Escape Velocity: 2021 in Review

Escape Velocity: 2021 in Review

The year 2021 marks the production of Elevate, our first full bike electrification system. In September 2020 we’d unveiled the lightweight, removable prototype at the online Sea Otter play event, showed it to some industry leaders, and started taking orders. This year we expanded the team and brought Elevate from the lab into the world for field testing, and continued getting the word out to customers, industry figures, investors and business clients.

After the Sea Otter Play in 2020, we hit the road for a socially-distanced demo tour. Socal was the first stop. Mountain bike legends Troy Lee and Crank Bros founder Carl Winefordner demo’d Elevate and both loved it. Troy Lee asked how something so small could deliver so much power. Tony Donaldson at Electric Bike Action wrote that it performs as well as many production mid-drive bikes.

A few days later, in Northern California,  mountain bike pioneer Joe Breeze rode Elevate. Both its performance and the design impressed him, and he said it was more robust than he’d thought from looking at the pictures. 

All masked up: Toby Ricco explains details of Elevate to mountain bike pioneer Joe Breeze

With so much positive feedback, we started 2021 in good spirits. We worked remotely for the first part of the year, and like everybody else just dealt with the supply shortages and long wait times. 

Refining the product

Early in the year we specified changes to gear and gear box designs that would result in significant improvements to the ride quality and durability. Battery regeneration is desirable, but the overwhelming consensus from demonstration rides was that between freewheel and regen, having a freewheel offered the better riding experience so that became our design direction.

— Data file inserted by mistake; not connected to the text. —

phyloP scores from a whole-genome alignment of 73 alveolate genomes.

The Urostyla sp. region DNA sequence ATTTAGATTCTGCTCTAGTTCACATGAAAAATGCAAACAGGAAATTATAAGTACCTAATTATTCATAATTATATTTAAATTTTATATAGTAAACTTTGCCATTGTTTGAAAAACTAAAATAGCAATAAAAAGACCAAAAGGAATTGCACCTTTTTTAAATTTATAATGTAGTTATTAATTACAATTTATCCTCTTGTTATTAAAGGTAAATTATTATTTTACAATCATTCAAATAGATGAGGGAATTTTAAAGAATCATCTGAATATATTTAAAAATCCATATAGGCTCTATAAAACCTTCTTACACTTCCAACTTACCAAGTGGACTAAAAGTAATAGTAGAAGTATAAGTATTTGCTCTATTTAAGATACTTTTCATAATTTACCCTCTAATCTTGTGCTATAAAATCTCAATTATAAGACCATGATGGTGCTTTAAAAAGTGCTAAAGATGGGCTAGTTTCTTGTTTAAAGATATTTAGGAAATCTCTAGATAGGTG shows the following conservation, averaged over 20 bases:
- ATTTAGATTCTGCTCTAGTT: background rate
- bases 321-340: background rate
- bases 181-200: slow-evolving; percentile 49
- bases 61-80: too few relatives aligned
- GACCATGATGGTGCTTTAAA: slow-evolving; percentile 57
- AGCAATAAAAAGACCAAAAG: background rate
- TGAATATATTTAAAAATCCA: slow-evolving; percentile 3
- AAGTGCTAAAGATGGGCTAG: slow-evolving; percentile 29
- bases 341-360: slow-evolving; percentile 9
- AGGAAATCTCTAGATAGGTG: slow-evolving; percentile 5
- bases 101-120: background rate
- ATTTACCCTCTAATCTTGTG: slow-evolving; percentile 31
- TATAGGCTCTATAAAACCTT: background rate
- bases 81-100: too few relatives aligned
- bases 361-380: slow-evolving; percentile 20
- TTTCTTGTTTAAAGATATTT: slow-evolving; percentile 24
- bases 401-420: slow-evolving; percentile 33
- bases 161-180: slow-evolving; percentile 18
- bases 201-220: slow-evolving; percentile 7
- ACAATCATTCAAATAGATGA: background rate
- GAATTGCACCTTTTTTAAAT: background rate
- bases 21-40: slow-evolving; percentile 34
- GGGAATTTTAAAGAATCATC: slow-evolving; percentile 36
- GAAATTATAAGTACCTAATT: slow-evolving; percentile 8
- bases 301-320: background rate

In addition to the gearbox, we redesigned our electrical connections from the ground up to make Elevate a plug-free system, redesigned our motor to reduce noise, and brought our bottle battery all the way from renderings to functional reality with working firmware.

The redesigned parts started to come in around the time that we could stop working remotely and assemble as a team in the workshop. With freshly assembled hardware, we kept our eyes open for public demo opportunities. Outdoor expos began re-opening in the middle of the year.

Productivity increased once we started working as an in-person team

Generating a buzz

Our first outdoor expo was at a National Interscholastic Cycling Association event, held by the NorCal League in May. This went well, and a few months later we took our booth to an Oregon League race.

NICA race attendees loved Elevate

It turns out that NICA coaches and parents really want Elevate-equipped bikes so they can keep up with the student athletes. Across the board, students, teachers and parents alike had the same reaction as Troy Lee in December 2020, wondering how something so small could be so powerful. People loved that they could fit the Elevate system to their existing bikes, or remove it in just seconds. Several of the students were interested to know technical details about the system too.